Presentation on theme: "Qabatia Storm Water Sewer System"— Presentation transcript:
1Qabatia Storm Water Sewer System - Jamal Nazzal- Diaa Tamimi- Ahmad Amarni
2Project Objectivesunderstand the problem of Qabatia rainfall-runoff process. AndImprove the current stormwater routing structures. ByUsing StormCAD software to design and expand the current network.
3General description of Qabatia Located 9 kilometers south-west of Jenin.300 meters above sea level.Its area is 6000 donums.A valley surrounded by mountains.Around capita occupy the area of Qabatia.
4Catchment AreaA catchment can be defined as the total area of land that drains to a particular point along a stream.Water flows perpendicular to contour lines in the direction of the slope.Flow paths, and divides were drawn.Main flow paths were determined.Civil 3D was used.
11The IDF CurvesUsing the measurements from short duration rainfall, a series of rainfall curves (IDF curves) are prepared for practical use in engineering work.Different stations are Located, and are given weight with respect to that area.
14Theory And Methods of Computation Manning’s EquationDarcy-Weisbach EquationHazen-Williams EquationsThe Rational MethodMorgali and Linsley MethodKirpich MethodKerby-Hatheway MethodThe Federal Aviation Administration equationShreve
15THE RATIONAL METHOD 𝑄 = 𝐶𝐼𝐴 Proposed in 1889,a formula for the estimation of peak flow rate from small catchment areas𝑄 = 𝐶𝐼𝐴Q = design dischargeC = runoff coefficientI = design rainfall intensityA = watershed drainage area
16Basic assumptions of the rational method The max. runoff rate at any location is a function of the average rainfall rate during the time of concentration for that location.The max. rainfall rate occurs during the time of concentration.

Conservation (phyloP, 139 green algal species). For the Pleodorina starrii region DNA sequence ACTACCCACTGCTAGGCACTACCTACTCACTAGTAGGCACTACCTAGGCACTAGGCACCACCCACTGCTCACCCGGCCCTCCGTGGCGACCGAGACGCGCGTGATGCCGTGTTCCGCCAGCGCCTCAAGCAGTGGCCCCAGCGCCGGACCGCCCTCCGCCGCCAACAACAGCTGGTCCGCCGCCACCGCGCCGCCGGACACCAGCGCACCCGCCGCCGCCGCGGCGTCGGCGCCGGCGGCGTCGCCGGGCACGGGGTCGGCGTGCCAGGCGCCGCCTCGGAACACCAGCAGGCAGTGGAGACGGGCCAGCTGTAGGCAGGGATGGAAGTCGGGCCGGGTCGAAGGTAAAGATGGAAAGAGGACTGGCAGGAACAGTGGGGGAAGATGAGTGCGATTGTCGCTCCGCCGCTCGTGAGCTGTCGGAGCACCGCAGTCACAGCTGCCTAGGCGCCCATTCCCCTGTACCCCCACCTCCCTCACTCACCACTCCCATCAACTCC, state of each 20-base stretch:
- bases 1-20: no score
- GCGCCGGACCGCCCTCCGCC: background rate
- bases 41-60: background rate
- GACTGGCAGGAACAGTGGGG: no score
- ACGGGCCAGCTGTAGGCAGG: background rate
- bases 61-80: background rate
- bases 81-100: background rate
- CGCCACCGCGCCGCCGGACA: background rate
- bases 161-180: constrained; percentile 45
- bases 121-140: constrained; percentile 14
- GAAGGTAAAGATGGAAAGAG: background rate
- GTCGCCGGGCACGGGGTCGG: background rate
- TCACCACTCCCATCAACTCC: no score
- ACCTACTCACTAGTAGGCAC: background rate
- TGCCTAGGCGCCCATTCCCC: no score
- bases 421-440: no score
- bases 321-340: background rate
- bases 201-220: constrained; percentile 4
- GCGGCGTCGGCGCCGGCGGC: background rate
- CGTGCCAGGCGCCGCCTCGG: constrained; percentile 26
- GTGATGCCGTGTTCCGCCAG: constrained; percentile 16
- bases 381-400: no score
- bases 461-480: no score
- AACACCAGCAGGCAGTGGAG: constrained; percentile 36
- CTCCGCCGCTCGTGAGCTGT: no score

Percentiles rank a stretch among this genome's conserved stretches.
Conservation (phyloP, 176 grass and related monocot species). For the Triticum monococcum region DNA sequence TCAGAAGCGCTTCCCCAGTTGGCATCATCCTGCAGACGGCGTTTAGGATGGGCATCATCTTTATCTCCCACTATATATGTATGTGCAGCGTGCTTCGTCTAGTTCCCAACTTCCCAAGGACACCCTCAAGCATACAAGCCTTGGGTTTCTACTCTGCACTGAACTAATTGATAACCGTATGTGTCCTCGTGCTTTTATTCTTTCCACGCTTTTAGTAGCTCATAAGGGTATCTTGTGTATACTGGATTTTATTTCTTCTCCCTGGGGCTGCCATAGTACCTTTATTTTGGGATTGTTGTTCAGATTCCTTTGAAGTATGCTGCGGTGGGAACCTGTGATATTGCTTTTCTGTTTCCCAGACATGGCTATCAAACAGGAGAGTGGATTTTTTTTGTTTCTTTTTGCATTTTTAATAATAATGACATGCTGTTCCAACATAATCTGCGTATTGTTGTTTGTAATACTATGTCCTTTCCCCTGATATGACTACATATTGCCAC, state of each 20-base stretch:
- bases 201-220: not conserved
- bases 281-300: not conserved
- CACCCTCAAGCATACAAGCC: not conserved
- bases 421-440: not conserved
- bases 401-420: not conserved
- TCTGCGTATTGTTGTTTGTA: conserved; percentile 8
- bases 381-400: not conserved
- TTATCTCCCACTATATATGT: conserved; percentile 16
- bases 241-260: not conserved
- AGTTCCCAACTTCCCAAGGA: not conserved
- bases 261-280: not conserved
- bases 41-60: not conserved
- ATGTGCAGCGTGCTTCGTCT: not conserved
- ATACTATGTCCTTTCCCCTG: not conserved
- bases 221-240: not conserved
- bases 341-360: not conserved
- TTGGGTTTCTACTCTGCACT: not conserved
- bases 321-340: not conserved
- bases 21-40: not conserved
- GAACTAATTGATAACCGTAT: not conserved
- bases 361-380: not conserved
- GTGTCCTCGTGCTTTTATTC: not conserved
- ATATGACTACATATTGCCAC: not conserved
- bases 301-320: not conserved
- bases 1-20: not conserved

17Runoff Coefficient C 𝐶 = 𝑅/𝑃 R = Total depth of runoff P = Total depth of precipitationType of surfaceCConcrete, asphalt, solid rock0,8-0,9Gravel0,4-0,6Farmland, parks0,2-0,4Woodland0,1-0,2
18Time of Concentration tc The flow time from the most remote point in the drainage area to the point in question.Usually is equal to an overland flow time plus a channel flow time.channel flow time estimation = channel length / avg. full-flow velocity
19Methods for computing the overland tc Morgali and Linsley MethodKirpich MethodKerby-Hatheway MethodThe Federal Aviation Administration equation
20Morgali and Linsley Method 1965 For small urban areas < twenty acresPlanar drainage𝑡 𝑐 = (𝑛𝐿) 𝑖 0.4 𝑆 0.3tc = time of concentration (min)i = design rainfall intensity (in/hr)n = Manning surface roughness (dimensionless)L = length of flow (ft)S = slope of flow (dimensionless)
21Notes on Morgali’sThe Morgali and Linsley equation is implicit in that it cannot be solved for tc without i. So, iteration is required.Solution can be achieved by combining Morgali’s with the intensity equationThen solving using a numerical method (such as a calculator solver). The solution of the two equations yields both tc and i.
22Kirpich Method 1940For small drainage basins that are dominated by channel flow𝑡𝑐 = 𝐿 0,77 𝑆 −0,385tc = time of concentration (min),L = length of main channel (ft), andS = main channel slope (ft\ft).Computed tc is multiplied by 0.4 for overland flow path that are concrete or asphalt, and by 0.2 where the channel is concrete lined.Limited to watershed with a drainage area of about 200 acres
23Kerby-Hatheway Method 1959 For small watersheds for computing the overland flow.𝑡𝑐 = [ 0.67𝑁𝐿 𝑆 ] 0.467tc = time of concentration (min),N = Kerby roughness parameter (dimensionless), andS = overland flow slope (dimensionless).
24A combinationOverland flow rarely occurs for distances exceeding 1200 feet.So, if the watershed length exceeds 1200 feet, then a combination of Kerby’s equation (Overland Flow) and the Kirpich equation (channel tc) may be appropriate.Values for Kerby’s roughness parameter N are presented on the following table